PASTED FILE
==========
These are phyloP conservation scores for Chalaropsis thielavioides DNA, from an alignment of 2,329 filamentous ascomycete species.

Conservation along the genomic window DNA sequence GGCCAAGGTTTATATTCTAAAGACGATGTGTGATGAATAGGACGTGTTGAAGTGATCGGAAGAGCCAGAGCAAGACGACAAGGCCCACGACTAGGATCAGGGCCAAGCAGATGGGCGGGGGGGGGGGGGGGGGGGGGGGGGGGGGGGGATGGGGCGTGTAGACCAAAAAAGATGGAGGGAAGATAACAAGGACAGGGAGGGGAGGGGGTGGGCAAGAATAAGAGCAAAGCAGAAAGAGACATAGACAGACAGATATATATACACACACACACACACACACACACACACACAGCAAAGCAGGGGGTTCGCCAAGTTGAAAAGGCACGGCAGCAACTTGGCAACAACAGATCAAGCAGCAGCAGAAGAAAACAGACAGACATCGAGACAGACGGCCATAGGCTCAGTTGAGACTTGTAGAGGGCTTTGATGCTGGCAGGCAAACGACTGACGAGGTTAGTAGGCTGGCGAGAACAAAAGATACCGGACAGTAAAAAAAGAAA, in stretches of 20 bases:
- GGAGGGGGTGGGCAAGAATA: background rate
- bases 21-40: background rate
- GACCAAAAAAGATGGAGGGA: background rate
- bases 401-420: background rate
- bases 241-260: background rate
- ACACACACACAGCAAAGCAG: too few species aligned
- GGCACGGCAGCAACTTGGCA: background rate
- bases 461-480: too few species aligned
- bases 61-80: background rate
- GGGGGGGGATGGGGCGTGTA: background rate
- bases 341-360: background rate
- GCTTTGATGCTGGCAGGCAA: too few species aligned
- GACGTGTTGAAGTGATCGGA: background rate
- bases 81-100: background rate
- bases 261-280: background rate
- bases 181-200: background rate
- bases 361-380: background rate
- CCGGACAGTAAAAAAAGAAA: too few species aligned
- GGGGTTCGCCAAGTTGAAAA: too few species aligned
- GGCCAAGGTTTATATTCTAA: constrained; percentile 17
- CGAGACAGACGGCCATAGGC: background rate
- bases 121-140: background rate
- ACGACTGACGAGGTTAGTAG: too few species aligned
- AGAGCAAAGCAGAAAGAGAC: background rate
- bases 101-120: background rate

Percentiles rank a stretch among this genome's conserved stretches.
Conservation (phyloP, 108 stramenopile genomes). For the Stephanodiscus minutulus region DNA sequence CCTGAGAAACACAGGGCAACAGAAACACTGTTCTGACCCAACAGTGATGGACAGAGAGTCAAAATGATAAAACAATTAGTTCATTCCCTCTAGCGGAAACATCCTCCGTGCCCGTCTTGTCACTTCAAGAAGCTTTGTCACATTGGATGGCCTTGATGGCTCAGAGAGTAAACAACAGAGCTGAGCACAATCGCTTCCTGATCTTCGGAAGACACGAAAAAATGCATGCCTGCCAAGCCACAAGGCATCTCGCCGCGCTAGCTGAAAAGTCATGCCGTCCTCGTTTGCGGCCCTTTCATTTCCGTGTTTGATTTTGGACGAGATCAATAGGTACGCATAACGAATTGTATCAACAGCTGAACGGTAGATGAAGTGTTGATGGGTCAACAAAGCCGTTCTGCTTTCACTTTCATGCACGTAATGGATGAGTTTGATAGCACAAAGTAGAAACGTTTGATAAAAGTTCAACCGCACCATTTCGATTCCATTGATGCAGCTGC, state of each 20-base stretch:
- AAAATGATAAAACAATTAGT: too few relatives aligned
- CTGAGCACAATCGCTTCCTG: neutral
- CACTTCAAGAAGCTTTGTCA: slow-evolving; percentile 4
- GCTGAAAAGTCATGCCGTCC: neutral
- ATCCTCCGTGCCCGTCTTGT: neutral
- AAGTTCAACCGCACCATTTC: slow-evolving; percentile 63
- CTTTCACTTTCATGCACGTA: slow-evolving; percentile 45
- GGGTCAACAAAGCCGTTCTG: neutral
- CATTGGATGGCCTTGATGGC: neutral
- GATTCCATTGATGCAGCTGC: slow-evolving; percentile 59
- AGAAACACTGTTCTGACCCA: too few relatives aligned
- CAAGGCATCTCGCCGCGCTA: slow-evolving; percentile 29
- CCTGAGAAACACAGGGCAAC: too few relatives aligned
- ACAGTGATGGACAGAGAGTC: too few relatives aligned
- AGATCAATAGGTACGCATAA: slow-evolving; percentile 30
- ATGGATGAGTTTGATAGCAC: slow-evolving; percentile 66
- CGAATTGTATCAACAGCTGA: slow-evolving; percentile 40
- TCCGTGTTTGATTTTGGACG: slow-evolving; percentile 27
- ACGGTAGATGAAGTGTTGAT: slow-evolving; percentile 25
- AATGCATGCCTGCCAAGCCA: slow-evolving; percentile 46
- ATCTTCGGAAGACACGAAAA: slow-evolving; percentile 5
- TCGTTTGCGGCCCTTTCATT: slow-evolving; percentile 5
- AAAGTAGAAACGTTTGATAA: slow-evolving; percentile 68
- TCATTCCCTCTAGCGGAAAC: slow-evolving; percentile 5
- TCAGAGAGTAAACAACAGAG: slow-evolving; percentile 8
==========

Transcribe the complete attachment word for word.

These are phyloP conservation scores for Chalaropsis thielavioides DNA, from an alignment of 2,329 filamentous ascomycete species.

Conservation along the genomic window DNA sequence GGCCAAGGTTTATATTCTAAAGACGATGTGTGATGAATAGGACGTGTTGAAGTGATCGGAAGAGCCAGAGCAAGACGACAAGGCCCACGACTAGGATCAGGGCCAAGCAGATGGGCGGGGGGGGGGGGGGGGGGGGGGGGGGGGGGGGATGGGGCGTGTAGACCAAAAAAGATGGAGGGAAGATAACAAGGACAGGGAGGGGAGGGGGTGGGCAAGAATAAGAGCAAAGCAGAAAGAGACATAGACAGACAGATATATATACACACACACACACACACACACACACACACAGCAAAGCAGGGGGTTCGCCAAGTTGAAAAGGCACGGCAGCAACTTGGCAACAACAGATCAAGCAGCAGCAGAAGAAAACAGACAGACATCGAGACAGACGGCCATAGGCTCAGTTGAGACTTGTAGAGGGCTTTGATGCTGGCAGGCAAACGACTGACGAGGTTAGTAGGCTGGCGAGAACAAAAGATACCGGACAGTAAAAAAAGAAA, in stretches of 20 bases:
- GGAGGGGGTGGGCAAGAATA: background rate
- bases 21-40: background rate
- GACCAAAAAAGATGGAGGGA: background rate
- bases 401-420: background rate
- bases 241-260: background rate
- ACACACACACAGCAAAGCAG: too few species aligned
- GGCACGGCAGCAACTTGGCA: background rate
- bases 461-480: too few species aligned
- bases 61-80: background rate
- GGGGGGGGATGGGGCGTGTA: background rate
- bases 341-360: background rate
- GCTTTGATGCTGGCAGGCAA: too few species aligned
- GACGTGTTGAAGTGATCGGA: background rate
- bases 81-100: background rate
- bases 261-280: background rate
- bases 181-200: background rate
- bases 361-380: background rate
- CCGGACAGTAAAAAAAGAAA: too few species aligned
- GGGGTTCGCCAAGTTGAAAA: too few species aligned
- GGCCAAGGTTTATATTCTAA: constrained; percentile 17
- CGAGACAGACGGCCATAGGC: background rate
- bases 121-140: background rate
- ACGACTGACGAGGTTAGTAG: too few species aligned
- AGAGCAAAGCAGAAAGAGAC: background rate
- bases 101-120: background rate

Percentiles rank a stretch among this genome's conserved stretches.
Conservation (phyloP, 108 stramenopile genomes). For the Stephanodiscus minutulus region DNA sequence CCTGAGAAACACAGGGCAACAGAAACACTGTTCTGACCCAACAGTGATGGACAGAGAGTCAAAATGATAAAACAATTAGTTCATTCCCTCTAGCGGAAACATCCTCCGTGCCCGTCTTGTCACTTCAAGAAGCTTTGTCACATTGGATGGCCTTGATGGCTCAGAGAGTAAACAACAGAGCTGAGCACAATCGCTTCCTGATCTTCGGAAGACACGAAAAAATGCATGCCTGCCAAGCCACAAGGCATCTCGCCGCGCTAGCTGAAAAGTCATGCCGTCCTCGTTTGCGGCCCTTTCATTTCCGTGTTTGATTTTGGACGAGATCAATAGGTACGCATAACGAATTGTATCAACAGCTGAACGGTAGATGAAGTGTTGATGGGTCAACAAAGCCGTTCTGCTTTCACTTTCATGCACGTAATGGATGAGTTTGATAGCACAAAGTAGAAACGTTTGATAAAAGTTCAACCGCACCATTTCGATTCCATTGATGCAGCTGC, state of each 20-base stretch:
- AAAATGATAAAACAATTAGT: too few relatives aligned
- CTGAGCACAATCGCTTCCTG: neutral
- CACTTCAAGAAGCTTTGTCA: slow-evolving; percentile 4
- GCTGAAAAGTCATGCCGTCC: neutral
- ATCCTCCGTGCCCGTCTTGT: neutral
- AAGTTCAACCGCACCATTTC: slow-evolving; percentile 63
- CTTTCACTTTCATGCACGTA: slow-evolving; percentile 45
- GGGTCAACAAAGCCGTTCTG: neutral
- CATTGGATGGCCTTGATGGC: neutral
- GATTCCATTGATGCAGCTGC: slow-evolving; percentile 59
- AGAAACACTGTTCTGACCCA: too few relatives aligned
- CAAGGCATCTCGCCGCGCTA: slow-evolving; percentile 29
- CCTGAGAAACACAGGGCAAC: too few relatives aligned
- ACAGTGATGGACAGAGAGTC: too few relatives aligned
- AGATCAATAGGTACGCATAA: slow-evolving; percentile 30
- ATGGATGAGTTTGATAGCAC: slow-evolving; percentile 66
- CGAATTGTATCAACAGCTGA: slow-evolving; percentile 40
- TCCGTGTTTGATTTTGGACG: slow-evolving; percentile 27
- ACGGTAGATGAAGTGTTGAT: slow-evolving; percentile 25
- AATGCATGCCTGCCAAGCCA: slow-evolving; percentile 46
- ATCTTCGGAAGACACGAAAA: slow-evolving; percentile 5
- TCGTTTGCGGCCCTTTCATT: slow-evolving; percentile 5
- AAAGTAGAAACGTTTGATAA: slow-evolving; percentile 68
- TCATTCCCTCTAGCGGAAAC: slow-evolving; percentile 5
- TCAGAGAGTAAACAACAGAG: slow-evolving; percentile 8